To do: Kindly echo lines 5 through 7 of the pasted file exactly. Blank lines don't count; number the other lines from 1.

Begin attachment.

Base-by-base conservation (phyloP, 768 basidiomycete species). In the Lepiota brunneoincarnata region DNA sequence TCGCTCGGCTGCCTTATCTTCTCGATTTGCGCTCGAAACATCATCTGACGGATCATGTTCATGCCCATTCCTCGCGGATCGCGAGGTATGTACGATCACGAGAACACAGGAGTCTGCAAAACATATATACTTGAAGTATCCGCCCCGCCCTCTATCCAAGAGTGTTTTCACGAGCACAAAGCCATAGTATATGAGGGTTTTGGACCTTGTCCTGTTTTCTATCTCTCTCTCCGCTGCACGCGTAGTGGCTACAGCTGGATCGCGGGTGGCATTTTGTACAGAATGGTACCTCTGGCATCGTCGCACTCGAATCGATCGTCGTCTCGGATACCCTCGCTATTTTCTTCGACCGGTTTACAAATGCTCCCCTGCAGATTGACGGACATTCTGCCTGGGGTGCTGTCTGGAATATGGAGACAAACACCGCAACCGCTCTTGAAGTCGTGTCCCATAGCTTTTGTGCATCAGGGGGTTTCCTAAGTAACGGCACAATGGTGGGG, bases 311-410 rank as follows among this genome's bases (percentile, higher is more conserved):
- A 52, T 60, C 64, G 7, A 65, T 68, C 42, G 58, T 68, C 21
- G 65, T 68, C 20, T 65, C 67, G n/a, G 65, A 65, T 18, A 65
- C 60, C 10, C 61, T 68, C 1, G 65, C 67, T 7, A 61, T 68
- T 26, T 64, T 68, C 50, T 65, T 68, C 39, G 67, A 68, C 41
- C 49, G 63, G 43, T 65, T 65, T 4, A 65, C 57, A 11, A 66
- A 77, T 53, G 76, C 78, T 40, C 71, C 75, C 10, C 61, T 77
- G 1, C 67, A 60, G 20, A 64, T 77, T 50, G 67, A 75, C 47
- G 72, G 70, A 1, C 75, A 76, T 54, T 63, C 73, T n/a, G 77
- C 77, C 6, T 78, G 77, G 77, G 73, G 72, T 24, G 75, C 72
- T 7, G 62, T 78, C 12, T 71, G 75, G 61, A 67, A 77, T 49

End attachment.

- T 26, T 64, T 68, C 50, T 65, T 68, C 39, G 67, A 68, C 41
- C 49, G 63, G 43, T 65, T 65, T 4, A 65, C 57, A 11, A 66
- A 77, T 53, G 76, C 78, T 40, C 71, C 75, C 10, C 61, T 77